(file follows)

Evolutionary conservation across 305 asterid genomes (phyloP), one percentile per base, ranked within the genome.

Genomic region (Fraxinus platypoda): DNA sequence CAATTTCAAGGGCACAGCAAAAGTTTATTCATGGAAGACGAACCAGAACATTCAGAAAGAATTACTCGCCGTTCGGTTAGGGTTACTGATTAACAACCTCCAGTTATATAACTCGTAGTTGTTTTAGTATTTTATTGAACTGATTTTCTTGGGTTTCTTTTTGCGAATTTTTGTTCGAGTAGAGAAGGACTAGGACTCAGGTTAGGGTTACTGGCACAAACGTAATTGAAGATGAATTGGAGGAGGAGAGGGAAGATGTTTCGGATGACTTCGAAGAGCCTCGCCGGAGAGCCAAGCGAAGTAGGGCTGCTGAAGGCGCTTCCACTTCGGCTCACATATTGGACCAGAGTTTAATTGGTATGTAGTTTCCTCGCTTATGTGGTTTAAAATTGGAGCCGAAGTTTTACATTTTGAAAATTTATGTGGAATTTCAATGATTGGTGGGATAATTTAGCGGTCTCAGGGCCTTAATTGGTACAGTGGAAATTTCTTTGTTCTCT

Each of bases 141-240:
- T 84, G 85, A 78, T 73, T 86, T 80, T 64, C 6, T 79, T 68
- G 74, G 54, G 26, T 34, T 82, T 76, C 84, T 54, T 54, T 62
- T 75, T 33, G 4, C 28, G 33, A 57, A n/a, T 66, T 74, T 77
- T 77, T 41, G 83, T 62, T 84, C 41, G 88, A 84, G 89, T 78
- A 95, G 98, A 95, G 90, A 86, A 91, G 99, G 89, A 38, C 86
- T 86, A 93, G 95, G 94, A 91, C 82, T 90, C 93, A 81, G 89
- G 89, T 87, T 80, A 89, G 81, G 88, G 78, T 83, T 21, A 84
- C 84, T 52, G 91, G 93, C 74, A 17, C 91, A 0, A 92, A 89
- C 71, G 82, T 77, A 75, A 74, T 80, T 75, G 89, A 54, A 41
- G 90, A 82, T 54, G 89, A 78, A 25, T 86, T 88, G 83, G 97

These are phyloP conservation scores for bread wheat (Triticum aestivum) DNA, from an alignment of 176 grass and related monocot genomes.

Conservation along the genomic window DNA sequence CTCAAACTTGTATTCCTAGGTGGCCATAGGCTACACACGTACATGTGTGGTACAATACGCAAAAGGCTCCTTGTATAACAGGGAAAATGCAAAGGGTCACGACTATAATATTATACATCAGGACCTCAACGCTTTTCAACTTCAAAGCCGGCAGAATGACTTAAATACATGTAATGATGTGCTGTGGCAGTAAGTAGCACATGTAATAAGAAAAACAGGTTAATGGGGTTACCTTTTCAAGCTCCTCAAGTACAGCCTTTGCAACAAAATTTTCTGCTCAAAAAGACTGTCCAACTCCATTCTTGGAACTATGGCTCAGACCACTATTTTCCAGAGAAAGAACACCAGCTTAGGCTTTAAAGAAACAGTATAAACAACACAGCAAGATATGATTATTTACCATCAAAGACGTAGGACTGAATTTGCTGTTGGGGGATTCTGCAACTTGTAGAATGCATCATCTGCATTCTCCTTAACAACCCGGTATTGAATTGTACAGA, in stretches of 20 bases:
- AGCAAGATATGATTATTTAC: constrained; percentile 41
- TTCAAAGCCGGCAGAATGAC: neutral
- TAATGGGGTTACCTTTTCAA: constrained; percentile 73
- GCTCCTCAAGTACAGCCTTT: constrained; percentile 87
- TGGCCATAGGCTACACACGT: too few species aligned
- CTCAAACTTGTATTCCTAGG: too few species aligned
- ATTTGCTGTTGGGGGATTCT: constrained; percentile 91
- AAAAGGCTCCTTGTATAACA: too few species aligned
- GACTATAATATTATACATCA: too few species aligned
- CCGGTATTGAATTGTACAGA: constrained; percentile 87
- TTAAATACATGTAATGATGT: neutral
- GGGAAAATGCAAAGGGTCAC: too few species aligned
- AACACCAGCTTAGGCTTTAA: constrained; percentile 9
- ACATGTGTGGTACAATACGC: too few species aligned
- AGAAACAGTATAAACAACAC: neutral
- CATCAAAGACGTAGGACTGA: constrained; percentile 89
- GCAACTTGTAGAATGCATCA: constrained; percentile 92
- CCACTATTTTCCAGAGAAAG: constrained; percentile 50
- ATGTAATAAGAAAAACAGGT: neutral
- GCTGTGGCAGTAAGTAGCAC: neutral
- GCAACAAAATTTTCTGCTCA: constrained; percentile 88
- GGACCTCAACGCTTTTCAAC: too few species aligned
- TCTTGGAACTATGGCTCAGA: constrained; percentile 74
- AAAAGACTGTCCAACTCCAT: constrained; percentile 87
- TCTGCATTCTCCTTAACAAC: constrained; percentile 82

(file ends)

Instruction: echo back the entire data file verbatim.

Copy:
Evolutionary conservation across 305 asterid genomes (phyloP), one percentile per base, ranked within the genome.

Genomic region (Fraxinus platypoda): DNA sequence CAATTTCAAGGGCACAGCAAAAGTTTATTCATGGAAGACGAACCAGAACATTCAGAAAGAATTACTCGCCGTTCGGTTAGGGTTACTGATTAACAACCTCCAGTTATATAACTCGTAGTTGTTTTAGTATTTTATTGAACTGATTTTCTTGGGTTTCTTTTTGCGAATTTTTGTTCGAGTAGAGAAGGACTAGGACTCAGGTTAGGGTTACTGGCACAAACGTAATTGAAGATGAATTGGAGGAGGAGAGGGAAGATGTTTCGGATGACTTCGAAGAGCCTCGCCGGAGAGCCAAGCGAAGTAGGGCTGCTGAAGGCGCTTCCACTTCGGCTCACATATTGGACCAGAGTTTAATTGGTATGTAGTTTCCTCGCTTATGTGGTTTAAAATTGGAGCCGAAGTTTTACATTTTGAAAATTTATGTGGAATTTCAATGATTGGTGGGATAATTTAGCGGTCTCAGGGCCTTAATTGGTACAGTGGAAATTTCTTTGTTCTCT

Each of bases 141-240:
- T 84, G 85, A 78, T 73, T 86, T 80, T 64, C 6, T 79, T 68
- G 74, G 54, G 26, T 34, T 82, T 76, C 84, T 54, T 54, T 62
- T 75, T 33, G 4, C 28, G 33, A 57, A n/a, T 66, T 74, T 77
- T 77, T 41, G 83, T 62, T 84, C 41, G 88, A 84, G 89, T 78
- A 95, G 98, A 95, G 90, A 86, A 91, G 99, G 89, A 38, C 86
- T 86, A 93, G 95, G 94, A 91, C 82, T 90, C 93, A 81, G 89
- G 89, T 87, T 80, A 89, G 81, G 88, G 78, T 83, T 21, A 84
- C 84, T 52, G 91, G 93, C 74, A 17, C 91, A 0, A 92, A 89
- C 71, G 82, T 77, A 75, A 74, T 80, T 75, G 89, A 54, A 41
- G 90, A 82, T 54, G 89, A 78, A 25, T 86, T 88, G 83, G 97

These are phyloP conservation scores for bread wheat (Triticum aestivum) DNA, from an alignment of 176 grass and related monocot genomes.

Conservation along the genomic window DNA sequence CTCAAACTTGTATTCCTAGGTGGCCATAGGCTACACACGTACATGTGTGGTACAATACGCAAAAGGCTCCTTGTATAACAGGGAAAATGCAAAGGGTCACGACTATAATATTATACATCAGGACCTCAACGCTTTTCAACTTCAAAGCCGGCAGAATGACTTAAATACATGTAATGATGTGCTGTGGCAGTAAGTAGCACATGTAATAAGAAAAACAGGTTAATGGGGTTACCTTTTCAAGCTCCTCAAGTACAGCCTTTGCAACAAAATTTTCTGCTCAAAAAGACTGTCCAACTCCATTCTTGGAACTATGGCTCAGACCACTATTTTCCAGAGAAAGAACACCAGCTTAGGCTTTAAAGAAACAGTATAAACAACACAGCAAGATATGATTATTTACCATCAAAGACGTAGGACTGAATTTGCTGTTGGGGGATTCTGCAACTTGTAGAATGCATCATCTGCATTCTCCTTAACAACCCGGTATTGAATTGTACAGA, in stretches of 20 bases:
- AGCAAGATATGATTATTTAC: constrained; percentile 41
- TTCAAAGCCGGCAGAATGAC: neutral
- TAATGGGGTTACCTTTTCAA: constrained; percentile 73
- GCTCCTCAAGTACAGCCTTT: constrained; percentile 87
- TGGCCATAGGCTACACACGT: too few species aligned
- CTCAAACTTGTATTCCTAGG: too few species aligned
- ATTTGCTGTTGGGGGATTCT: constrained; percentile 91
- AAAAGGCTCCTTGTATAACA: too few species aligned
- GACTATAATATTATACATCA: too few species aligned
- CCGGTATTGAATTGTACAGA: constrained; percentile 87
- TTAAATACATGTAATGATGT: neutral
- GGGAAAATGCAAAGGGTCAC: too few species aligned
- AACACCAGCTTAGGCTTTAA: constrained; percentile 9
- ACATGTGTGGTACAATACGC: too few species aligned
- AGAAACAGTATAAACAACAC: neutral
- CATCAAAGACGTAGGACTGA: constrained; percentile 89
- GCAACTTGTAGAATGCATCA: constrained; percentile 92
- CCACTATTTTCCAGAGAAAG: constrained; percentile 50
- ATGTAATAAGAAAAACAGGT: neutral
- GCTGTGGCAGTAAGTAGCAC: neutral
- GCAACAAAATTTTCTGCTCA: constrained; percentile 88
- GGACCTCAACGCTTTTCAAC: too few species aligned
- TCTTGGAACTATGGCTCAGA: constrained; percentile 74
- AAAAGACTGTCCAACTCCAT: constrained; percentile 87
- TCTGCATTCTCCTTAACAAC: constrained; percentile 82